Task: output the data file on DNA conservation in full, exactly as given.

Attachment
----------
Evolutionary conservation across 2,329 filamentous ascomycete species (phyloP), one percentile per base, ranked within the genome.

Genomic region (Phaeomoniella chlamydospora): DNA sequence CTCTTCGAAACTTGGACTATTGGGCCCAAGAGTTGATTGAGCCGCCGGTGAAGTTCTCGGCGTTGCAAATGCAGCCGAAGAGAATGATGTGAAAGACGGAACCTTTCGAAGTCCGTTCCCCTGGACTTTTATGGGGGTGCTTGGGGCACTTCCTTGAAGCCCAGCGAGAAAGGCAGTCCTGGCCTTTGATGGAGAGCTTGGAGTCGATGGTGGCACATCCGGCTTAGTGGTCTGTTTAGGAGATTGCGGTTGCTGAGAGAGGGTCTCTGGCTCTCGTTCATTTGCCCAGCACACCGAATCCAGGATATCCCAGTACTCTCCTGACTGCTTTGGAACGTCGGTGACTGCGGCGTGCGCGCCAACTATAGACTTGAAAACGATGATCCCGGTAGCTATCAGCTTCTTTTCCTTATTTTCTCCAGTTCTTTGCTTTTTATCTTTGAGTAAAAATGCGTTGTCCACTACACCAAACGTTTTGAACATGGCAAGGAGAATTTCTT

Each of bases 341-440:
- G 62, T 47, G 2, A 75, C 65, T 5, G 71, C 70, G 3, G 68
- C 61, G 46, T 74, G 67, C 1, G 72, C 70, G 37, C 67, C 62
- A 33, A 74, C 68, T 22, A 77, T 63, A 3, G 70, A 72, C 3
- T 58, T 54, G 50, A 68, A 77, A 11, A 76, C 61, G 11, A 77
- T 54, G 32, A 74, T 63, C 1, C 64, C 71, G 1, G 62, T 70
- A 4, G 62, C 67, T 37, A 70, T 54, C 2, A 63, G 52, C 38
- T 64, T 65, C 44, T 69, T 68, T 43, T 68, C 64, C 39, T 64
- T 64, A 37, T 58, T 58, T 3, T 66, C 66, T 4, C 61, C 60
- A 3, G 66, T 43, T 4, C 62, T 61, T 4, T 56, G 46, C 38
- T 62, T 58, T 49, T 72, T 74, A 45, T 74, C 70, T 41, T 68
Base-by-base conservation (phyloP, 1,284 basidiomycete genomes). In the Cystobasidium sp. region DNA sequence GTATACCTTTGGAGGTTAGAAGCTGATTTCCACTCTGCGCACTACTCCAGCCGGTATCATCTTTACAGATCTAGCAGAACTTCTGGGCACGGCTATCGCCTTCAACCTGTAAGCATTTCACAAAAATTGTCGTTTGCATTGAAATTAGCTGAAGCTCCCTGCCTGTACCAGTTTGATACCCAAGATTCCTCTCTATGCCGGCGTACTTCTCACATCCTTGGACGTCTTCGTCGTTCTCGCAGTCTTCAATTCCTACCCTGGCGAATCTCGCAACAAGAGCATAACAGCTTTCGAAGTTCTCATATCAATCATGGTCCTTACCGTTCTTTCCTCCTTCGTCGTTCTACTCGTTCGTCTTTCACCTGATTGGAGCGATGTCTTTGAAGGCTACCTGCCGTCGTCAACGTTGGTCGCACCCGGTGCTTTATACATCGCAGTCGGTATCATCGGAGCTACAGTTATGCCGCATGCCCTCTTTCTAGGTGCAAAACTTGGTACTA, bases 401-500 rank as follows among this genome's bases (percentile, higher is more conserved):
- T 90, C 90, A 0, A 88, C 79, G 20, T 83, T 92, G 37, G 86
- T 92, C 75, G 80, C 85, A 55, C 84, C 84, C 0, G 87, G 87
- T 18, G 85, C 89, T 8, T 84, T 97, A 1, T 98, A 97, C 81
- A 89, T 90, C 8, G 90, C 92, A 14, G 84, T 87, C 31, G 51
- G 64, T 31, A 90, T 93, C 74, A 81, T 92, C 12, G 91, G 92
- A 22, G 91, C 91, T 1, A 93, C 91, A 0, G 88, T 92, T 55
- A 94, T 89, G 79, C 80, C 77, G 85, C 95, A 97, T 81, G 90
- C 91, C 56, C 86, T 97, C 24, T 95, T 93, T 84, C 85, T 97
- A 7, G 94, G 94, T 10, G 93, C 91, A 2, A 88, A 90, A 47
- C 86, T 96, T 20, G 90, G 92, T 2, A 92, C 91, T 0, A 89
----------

Evolutionary conservation across 2,329 filamentous ascomycete species (phyloP), one percentile per base, ranked within the genome.

Genomic region (Phaeomoniella chlamydospora): DNA sequence CTCTTCGAAACTTGGACTATTGGGCCCAAGAGTTGATTGAGCCGCCGGTGAAGTTCTCGGCGTTGCAAATGCAGCCGAAGAGAATGATGTGAAAGACGGAACCTTTCGAAGTCCGTTCCCCTGGACTTTTATGGGGGTGCTTGGGGCACTTCCTTGAAGCCCAGCGAGAAAGGCAGTCCTGGCCTTTGATGGAGAGCTTGGAGTCGATGGTGGCACATCCGGCTTAGTGGTCTGTTTAGGAGATTGCGGTTGCTGAGAGAGGGTCTCTGGCTCTCGTTCATTTGCCCAGCACACCGAATCCAGGATATCCCAGTACTCTCCTGACTGCTTTGGAACGTCGGTGACTGCGGCGTGCGCGCCAACTATAGACTTGAAAACGATGATCCCGGTAGCTATCAGCTTCTTTTCCTTATTTTCTCCAGTTCTTTGCTTTTTATCTTTGAGTAAAAATGCGTTGTCCACTACACCAAACGTTTTGAACATGGCAAGGAGAATTTCTT

Each of bases 341-440:
- G 62, T 47, G 2, A 75, C 65, T 5, G 71, C 70, G 3, G 68
- C 61, G 46, T 74, G 67, C 1, G 72, C 70, G 37, C 67, C 62
- A 33, A 74, C 68, T 22, A 77, T 63, A 3, G 70, A 72, C 3
- T 58, T 54, G 50, A 68, A 77, A 11, A 76, C 61, G 11, A 77
- T 54, G 32, A 74, T 63, C 1, C 64, C 71, G 1, G 62, T 70
- A 4, G 62, C 67, T 37, A 70, T 54, C 2, A 63, G 52, C 38
- T 64, T 65, C 44, T 69, T 68, T 43, T 68, C 64, C 39, T 64
- T 64, A 37, T 58, T 58, T 3, T 66, C 66, T 4, C 61, C 60
- A 3, G 66, T 43, T 4, C 62, T 61, T 4, T 56, G 46, C 38
- T 62, T 58, T 49, T 72, T 74, A 45, T 74, C 70, T 41, T 68
Base-by-base conservation (phyloP, 1,284 basidiomycete genomes). In the Cystobasidium sp. region DNA sequence GTATACCTTTGGAGGTTAGAAGCTGATTTCCACTCTGCGCACTACTCCAGCCGGTATCATCTTTACAGATCTAGCAGAACTTCTGGGCACGGCTATCGCCTTCAACCTGTAAGCATTTCACAAAAATTGTCGTTTGCATTGAAATTAGCTGAAGCTCCCTGCCTGTACCAGTTTGATACCCAAGATTCCTCTCTATGCCGGCGTACTTCTCACATCCTTGGACGTCTTCGTCGTTCTCGCAGTCTTCAATTCCTACCCTGGCGAATCTCGCAACAAGAGCATAACAGCTTTCGAAGTTCTCATATCAATCATGGTCCTTACCGTTCTTTCCTCCTTCGTCGTTCTACTCGTTCGTCTTTCACCTGATTGGAGCGATGTCTTTGAAGGCTACCTGCCGTCGTCAACGTTGGTCGCACCCGGTGCTTTATACATCGCAGTCGGTATCATCGGAGCTACAGTTATGCCGCATGCCCTCTTTCTAGGTGCAAAACTTGGTACTA, bases 401-500 rank as follows among this genome's bases (percentile, higher is more conserved):
- T 90, C 90, A 0, A 88, C 79, G 20, T 83, T 92, G 37, G 86
- T 92, C 75, G 80, C 85, A 55, C 84, C 84, C 0, G 87, G 87
- T 18, G 85, C 89, T 8, T 84, T 97, A 1, T 98, A 97, C 81
- A 89, T 90, C 8, G 90, C 92, A 14, G 84, T 87, C 31, G 51
- G 64, T 31, A 90, T 93, C 74, A 81, T 92, C 12, G 91, G 92
- A 22, G 91, C 91, T 1, A 93, C 91, A 0, G 88, T 92, T 55
- A 94, T 89, G 79, C 80, C 77, G 85, C 95, A 97, T 81, G 90
- C 91, C 56, C 86, T 97, C 24, T 95, T 93, T 84, C 85, T 97
- A 7, G 94, G 94, T 10, G 93, C 91, A 2, A 88, A 90, A 47
- C 86, T 96, T 20, G 90, G 92, T 2, A 92, C 91, T 0, A 89